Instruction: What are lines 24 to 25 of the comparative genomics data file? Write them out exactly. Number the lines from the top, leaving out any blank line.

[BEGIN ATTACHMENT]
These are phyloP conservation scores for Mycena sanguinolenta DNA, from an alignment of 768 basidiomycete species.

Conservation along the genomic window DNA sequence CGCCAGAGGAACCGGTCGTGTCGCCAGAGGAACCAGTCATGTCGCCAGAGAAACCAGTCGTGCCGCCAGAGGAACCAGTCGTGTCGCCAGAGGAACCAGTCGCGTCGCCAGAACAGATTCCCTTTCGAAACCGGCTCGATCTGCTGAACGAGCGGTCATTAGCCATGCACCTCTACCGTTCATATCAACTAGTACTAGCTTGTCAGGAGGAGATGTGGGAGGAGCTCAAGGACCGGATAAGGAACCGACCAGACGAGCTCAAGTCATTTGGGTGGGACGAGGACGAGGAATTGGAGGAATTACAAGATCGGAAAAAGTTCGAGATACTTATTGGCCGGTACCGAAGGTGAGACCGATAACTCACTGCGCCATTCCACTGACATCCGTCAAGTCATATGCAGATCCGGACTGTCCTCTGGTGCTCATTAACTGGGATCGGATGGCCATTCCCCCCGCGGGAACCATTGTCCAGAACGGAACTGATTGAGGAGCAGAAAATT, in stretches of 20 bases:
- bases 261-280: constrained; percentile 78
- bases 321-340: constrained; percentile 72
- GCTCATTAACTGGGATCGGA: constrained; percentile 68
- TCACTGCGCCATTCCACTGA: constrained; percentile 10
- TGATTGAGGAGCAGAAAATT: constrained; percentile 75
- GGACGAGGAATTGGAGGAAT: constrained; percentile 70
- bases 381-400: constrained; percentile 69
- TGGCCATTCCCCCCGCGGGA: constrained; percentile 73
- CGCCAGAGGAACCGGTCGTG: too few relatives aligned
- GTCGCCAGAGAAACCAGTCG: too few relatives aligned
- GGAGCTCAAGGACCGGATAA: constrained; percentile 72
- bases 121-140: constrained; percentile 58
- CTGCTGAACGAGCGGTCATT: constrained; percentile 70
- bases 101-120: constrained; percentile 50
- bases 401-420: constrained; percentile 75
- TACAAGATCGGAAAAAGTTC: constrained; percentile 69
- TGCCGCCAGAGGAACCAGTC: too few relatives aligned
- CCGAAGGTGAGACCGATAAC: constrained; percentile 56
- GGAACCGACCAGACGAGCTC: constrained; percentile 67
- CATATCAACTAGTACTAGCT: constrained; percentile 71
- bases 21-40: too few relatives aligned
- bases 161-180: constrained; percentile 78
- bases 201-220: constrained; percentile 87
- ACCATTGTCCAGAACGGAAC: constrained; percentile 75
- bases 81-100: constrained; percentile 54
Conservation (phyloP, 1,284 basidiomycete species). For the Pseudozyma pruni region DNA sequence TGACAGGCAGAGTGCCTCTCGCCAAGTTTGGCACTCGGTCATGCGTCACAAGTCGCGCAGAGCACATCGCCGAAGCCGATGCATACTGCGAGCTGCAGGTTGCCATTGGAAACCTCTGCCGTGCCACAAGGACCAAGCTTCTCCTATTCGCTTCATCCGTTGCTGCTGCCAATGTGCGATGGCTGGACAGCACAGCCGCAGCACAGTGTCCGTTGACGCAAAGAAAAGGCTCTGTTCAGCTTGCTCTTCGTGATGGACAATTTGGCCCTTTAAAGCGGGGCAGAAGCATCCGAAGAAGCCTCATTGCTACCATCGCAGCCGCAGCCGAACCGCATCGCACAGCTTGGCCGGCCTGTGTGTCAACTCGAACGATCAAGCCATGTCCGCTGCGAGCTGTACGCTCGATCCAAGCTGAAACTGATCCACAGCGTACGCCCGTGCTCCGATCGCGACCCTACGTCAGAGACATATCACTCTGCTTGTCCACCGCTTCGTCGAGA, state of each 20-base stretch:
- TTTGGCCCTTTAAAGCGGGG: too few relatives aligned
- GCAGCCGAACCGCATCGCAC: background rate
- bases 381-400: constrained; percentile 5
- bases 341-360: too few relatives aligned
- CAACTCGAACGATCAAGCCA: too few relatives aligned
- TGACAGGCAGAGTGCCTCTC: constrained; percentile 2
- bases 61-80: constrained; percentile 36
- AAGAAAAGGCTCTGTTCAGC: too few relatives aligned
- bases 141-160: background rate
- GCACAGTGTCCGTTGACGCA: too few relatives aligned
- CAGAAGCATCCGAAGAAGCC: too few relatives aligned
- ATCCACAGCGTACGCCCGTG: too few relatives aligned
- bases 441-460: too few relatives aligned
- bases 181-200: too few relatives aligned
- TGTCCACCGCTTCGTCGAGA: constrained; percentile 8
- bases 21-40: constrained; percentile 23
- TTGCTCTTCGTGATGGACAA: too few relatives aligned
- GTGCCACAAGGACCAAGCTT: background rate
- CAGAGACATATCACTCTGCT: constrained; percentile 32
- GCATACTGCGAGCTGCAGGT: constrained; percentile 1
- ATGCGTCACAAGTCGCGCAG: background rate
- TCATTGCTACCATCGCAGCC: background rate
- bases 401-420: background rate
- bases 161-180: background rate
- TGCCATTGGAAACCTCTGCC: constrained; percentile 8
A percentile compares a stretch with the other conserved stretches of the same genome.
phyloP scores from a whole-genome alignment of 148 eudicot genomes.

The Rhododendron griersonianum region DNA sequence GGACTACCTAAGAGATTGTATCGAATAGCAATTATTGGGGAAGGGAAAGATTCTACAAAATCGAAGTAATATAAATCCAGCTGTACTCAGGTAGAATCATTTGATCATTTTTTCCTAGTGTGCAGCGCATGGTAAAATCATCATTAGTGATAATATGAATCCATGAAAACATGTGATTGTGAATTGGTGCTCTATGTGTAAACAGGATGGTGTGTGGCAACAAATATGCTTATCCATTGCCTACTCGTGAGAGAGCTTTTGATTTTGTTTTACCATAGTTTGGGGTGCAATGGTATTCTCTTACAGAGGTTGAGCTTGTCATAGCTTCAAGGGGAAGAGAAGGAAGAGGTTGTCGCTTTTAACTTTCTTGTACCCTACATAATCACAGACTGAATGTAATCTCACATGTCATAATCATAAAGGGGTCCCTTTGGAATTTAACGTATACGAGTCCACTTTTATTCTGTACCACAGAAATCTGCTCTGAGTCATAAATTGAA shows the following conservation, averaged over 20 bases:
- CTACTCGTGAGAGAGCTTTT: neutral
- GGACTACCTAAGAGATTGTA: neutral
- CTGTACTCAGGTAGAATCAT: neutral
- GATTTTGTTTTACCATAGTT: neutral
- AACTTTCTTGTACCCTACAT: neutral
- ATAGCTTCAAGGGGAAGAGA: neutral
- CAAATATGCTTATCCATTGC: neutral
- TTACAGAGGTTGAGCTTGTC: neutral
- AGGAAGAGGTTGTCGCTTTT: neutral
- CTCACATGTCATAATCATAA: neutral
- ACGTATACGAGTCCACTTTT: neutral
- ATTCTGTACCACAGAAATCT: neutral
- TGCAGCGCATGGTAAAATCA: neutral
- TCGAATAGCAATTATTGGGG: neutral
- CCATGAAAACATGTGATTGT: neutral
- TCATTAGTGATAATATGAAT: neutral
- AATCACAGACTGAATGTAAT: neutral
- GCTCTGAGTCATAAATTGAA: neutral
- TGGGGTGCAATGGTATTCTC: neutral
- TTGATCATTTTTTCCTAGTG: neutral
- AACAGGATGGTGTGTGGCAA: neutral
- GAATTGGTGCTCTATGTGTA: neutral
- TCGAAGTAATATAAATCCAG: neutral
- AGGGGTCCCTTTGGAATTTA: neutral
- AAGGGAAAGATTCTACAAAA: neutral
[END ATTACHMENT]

- bases 161-180: constrained; percentile 78
- bases 201-220: constrained; percentile 87